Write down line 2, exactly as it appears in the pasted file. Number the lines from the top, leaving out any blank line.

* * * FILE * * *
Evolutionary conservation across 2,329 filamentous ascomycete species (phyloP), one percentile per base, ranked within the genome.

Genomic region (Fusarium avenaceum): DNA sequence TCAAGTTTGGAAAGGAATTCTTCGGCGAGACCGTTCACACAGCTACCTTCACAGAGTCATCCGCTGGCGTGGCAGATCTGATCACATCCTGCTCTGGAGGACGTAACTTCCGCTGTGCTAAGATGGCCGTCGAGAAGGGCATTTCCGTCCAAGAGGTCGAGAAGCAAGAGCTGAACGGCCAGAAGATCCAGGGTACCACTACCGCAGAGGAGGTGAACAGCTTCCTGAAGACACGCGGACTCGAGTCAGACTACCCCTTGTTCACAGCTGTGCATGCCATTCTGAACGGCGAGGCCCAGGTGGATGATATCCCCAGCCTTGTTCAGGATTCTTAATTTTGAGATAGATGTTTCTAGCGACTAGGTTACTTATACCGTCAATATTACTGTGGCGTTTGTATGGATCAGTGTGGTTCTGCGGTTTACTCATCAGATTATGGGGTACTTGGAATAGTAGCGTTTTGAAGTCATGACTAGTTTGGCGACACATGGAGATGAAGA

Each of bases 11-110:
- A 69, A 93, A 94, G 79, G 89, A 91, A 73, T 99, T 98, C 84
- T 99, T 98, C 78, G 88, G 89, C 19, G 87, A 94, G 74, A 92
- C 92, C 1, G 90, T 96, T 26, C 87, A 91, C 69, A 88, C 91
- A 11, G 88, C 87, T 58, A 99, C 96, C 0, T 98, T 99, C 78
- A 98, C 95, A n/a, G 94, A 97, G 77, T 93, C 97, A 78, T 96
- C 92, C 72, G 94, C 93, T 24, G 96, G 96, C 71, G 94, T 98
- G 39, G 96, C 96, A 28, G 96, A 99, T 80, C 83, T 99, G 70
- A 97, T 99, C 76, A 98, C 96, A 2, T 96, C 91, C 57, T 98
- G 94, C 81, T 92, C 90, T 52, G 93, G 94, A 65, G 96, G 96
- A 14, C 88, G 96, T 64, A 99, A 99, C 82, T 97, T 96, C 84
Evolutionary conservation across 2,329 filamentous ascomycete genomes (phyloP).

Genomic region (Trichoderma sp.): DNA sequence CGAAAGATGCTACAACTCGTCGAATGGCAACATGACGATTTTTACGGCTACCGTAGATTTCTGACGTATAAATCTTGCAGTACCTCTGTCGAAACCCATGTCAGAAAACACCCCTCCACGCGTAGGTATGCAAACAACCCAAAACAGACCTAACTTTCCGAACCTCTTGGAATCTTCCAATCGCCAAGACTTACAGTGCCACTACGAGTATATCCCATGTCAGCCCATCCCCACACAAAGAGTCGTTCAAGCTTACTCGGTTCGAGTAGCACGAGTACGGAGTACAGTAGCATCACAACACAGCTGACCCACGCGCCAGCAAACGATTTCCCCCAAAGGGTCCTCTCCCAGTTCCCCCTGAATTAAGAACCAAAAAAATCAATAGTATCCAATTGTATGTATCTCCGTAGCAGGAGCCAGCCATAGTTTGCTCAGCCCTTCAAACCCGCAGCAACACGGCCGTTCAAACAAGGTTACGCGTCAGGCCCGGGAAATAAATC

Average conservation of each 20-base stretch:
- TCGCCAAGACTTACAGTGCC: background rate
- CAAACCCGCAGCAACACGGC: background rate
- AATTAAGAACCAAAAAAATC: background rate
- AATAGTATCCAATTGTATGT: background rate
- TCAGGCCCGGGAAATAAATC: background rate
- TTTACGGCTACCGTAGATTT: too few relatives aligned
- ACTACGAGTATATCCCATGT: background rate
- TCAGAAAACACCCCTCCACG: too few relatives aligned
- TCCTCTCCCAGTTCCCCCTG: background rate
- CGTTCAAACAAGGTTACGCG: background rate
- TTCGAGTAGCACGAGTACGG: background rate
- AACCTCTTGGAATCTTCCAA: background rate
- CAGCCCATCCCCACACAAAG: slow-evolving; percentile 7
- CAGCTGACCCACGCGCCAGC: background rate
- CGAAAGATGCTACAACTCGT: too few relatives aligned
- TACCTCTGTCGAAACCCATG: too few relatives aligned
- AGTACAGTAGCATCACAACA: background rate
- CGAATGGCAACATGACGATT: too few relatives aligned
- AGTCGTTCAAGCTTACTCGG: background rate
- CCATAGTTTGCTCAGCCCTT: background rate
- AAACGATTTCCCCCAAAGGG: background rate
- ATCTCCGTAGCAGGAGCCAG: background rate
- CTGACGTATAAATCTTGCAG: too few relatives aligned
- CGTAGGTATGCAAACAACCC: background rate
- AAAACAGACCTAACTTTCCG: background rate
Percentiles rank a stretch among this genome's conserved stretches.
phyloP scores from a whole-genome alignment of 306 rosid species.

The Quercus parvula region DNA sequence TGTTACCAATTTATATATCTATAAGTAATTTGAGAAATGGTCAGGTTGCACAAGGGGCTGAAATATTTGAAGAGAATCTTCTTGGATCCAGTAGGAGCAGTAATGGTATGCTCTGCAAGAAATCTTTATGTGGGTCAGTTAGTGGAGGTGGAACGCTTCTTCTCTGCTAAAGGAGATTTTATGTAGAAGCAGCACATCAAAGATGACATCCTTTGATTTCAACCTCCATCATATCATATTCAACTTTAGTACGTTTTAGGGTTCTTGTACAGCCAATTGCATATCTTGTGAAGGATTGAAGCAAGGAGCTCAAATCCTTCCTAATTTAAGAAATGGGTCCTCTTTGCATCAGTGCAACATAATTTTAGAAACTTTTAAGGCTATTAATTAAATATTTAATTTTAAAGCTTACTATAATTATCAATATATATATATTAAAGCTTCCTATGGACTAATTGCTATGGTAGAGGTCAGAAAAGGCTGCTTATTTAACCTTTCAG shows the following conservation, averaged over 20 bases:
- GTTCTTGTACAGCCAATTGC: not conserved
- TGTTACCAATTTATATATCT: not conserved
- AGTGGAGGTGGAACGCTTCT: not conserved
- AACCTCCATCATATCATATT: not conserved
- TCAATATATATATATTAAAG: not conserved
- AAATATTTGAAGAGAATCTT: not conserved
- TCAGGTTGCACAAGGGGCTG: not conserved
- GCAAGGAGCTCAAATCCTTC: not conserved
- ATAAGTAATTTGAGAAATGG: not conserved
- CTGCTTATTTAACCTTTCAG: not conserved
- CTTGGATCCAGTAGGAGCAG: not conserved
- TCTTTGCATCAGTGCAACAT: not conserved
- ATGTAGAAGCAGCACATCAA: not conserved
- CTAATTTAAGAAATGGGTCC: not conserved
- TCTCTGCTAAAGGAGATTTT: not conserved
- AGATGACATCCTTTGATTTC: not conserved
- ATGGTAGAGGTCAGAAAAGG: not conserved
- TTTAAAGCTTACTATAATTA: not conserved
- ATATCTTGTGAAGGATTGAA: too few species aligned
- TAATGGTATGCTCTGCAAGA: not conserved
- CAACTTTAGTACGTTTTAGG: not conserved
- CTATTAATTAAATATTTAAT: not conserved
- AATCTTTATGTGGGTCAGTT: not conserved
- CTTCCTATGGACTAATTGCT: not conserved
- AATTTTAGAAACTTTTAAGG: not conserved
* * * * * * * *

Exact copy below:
Genomic region (Fusarium avenaceum): DNA sequence TCAAGTTTGGAAAGGAATTCTTCGGCGAGACCGTTCACACAGCTACCTTCACAGAGTCATCCGCTGGCGTGGCAGATCTGATCACATCCTGCTCTGGAGGACGTAACTTCCGCTGTGCTAAGATGGCCGTCGAGAAGGGCATTTCCGTCCAAGAGGTCGAGAAGCAAGAGCTGAACGGCCAGAAGATCCAGGGTACCACTACCGCAGAGGAGGTGAACAGCTTCCTGAAGACACGCGGACTCGAGTCAGACTACCCCTTGTTCACAGCTGTGCATGCCATTCTGAACGGCGAGGCCCAGGTGGATGATATCCCCAGCCTTGTTCAGGATTCTTAATTTTGAGATAGATGTTTCTAGCGACTAGGTTACTTATACCGTCAATATTACTGTGGCGTTTGTATGGATCAGTGTGGTTCTGCGGTTTACTCATCAGATTATGGGGTACTTGGAATAGTAGCGTTTTGAAGTCATGACTAGTTTGGCGACACATGGAGATGAAGA